Changes between Version 9 and Version 10 of pm-svn-releases


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Timestamp:
Oct 10, 2006 2:12:31 PM (14 years ago)
Author:
lou
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Typos and minor editorial changes.

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  • pm-svn-releases

    v9 v10  
    11= Suggestions for Handling Stable Versions and Releases =
    22
    3 This page describes how the [https://projects.coin-or.org/CoinTLC/wiki/VersionsAndReleases policy for versioning suggested by COIN] can be implemented within the subversion repository for your project. You might want to first read the page on [wiki:pm-svn-branches understanding branches and tags], or other pages for [wiki:pm-svn understanding subversion]. Below, the string ''YourProject'' is to be repleaced by the name of your project.
     3This page describes how the [https://projects.coin-or.org/CoinTLC/wiki/VersionsAndReleases policy for versioning suggested by COIN] can be implemented within the subversion repository for your project. You might want to first read the page on [wiki:pm-svn-branches understanding branches and tags], or other pages for [wiki:pm-svn understanding subversion]. Below, the string ''YourProject'' is to be replaced by the name of your project.
    44
    55== Overview ==
    66
    7 The overall philosophy of the COIN-OR versioning and release system is to specify standard procedures for maintaining the code base of COIN-OR projects that allow various groups of users to obtain the version of the code most appropriate for them. The recommended [wiki:pm-svn subversion] repository layout for COIN-OR projects includes the top-level directories {{{trunk/}}}, {{{branches/}}}, {{{tags/}}}, {{{stable/}}}, and {{{releases/}}}. At all times, the main development line is to be contained in {{{trunk/}}}. The code in {{{trunk/}}} is not expected to be completely functional and is the "bleeding edge" of the project. At specified points in time, specific versions can be slit off from this main development line for the purpose of implementing special features or declaring a '''stable release''' (see below). The directories {{{branches/}}} are optional directories that can contain version implementing or testing experimental features. The directory {{{tags/}}} is for storing fixed and named snapshots of code for future reference. No new code should ever be committed to the {{{tags/}}} directory. The use of the {{{stable/}}} and {{{releases/}}} directory is to create stable versions of the project for users to download and other projects to link to. This explained in more detail next.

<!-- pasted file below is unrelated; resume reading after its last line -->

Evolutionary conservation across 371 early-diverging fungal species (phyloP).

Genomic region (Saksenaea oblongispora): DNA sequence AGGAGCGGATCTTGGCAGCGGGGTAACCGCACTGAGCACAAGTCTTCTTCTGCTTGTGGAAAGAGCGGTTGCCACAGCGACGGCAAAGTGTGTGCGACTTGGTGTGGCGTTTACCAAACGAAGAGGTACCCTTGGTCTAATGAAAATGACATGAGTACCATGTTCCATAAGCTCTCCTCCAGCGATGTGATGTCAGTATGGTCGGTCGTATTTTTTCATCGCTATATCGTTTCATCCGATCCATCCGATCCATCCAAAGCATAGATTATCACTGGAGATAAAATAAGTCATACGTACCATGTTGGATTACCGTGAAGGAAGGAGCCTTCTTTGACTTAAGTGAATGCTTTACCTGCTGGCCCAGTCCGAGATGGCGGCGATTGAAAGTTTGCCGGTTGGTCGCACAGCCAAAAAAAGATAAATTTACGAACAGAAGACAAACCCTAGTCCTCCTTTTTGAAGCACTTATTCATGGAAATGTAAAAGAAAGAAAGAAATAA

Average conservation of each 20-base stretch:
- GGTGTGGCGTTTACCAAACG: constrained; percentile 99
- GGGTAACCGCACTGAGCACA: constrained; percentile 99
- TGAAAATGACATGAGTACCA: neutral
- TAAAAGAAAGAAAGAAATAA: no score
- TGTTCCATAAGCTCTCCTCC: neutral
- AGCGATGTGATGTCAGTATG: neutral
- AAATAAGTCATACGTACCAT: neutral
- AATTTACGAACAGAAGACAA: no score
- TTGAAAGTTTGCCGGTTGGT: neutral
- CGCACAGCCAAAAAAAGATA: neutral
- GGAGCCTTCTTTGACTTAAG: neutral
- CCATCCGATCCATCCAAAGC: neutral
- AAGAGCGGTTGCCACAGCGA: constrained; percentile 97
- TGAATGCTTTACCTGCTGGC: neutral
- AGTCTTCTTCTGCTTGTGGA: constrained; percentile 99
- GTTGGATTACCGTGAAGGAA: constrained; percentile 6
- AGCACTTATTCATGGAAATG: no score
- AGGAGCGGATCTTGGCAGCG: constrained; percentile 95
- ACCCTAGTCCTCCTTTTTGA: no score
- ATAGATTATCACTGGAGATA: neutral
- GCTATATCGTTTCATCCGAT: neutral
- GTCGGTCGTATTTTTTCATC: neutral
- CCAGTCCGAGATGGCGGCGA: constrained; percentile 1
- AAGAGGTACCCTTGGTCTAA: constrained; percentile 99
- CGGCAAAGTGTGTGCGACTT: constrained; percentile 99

7The purpose of the COIN-OR versioning and release system is to specify standard procedures for maintaining the code base of COIN-OR projects so that users can obtain the version of the code most appropriate for them. The recommended [wiki:pm-svn subversion] repository layout for COIN-OR projects includes the top-level directories {{{trunk/}}}, {{{branches/}}}, {{{tags/}}}, {{{stable/}}}, and {{{releases/}}}.
    88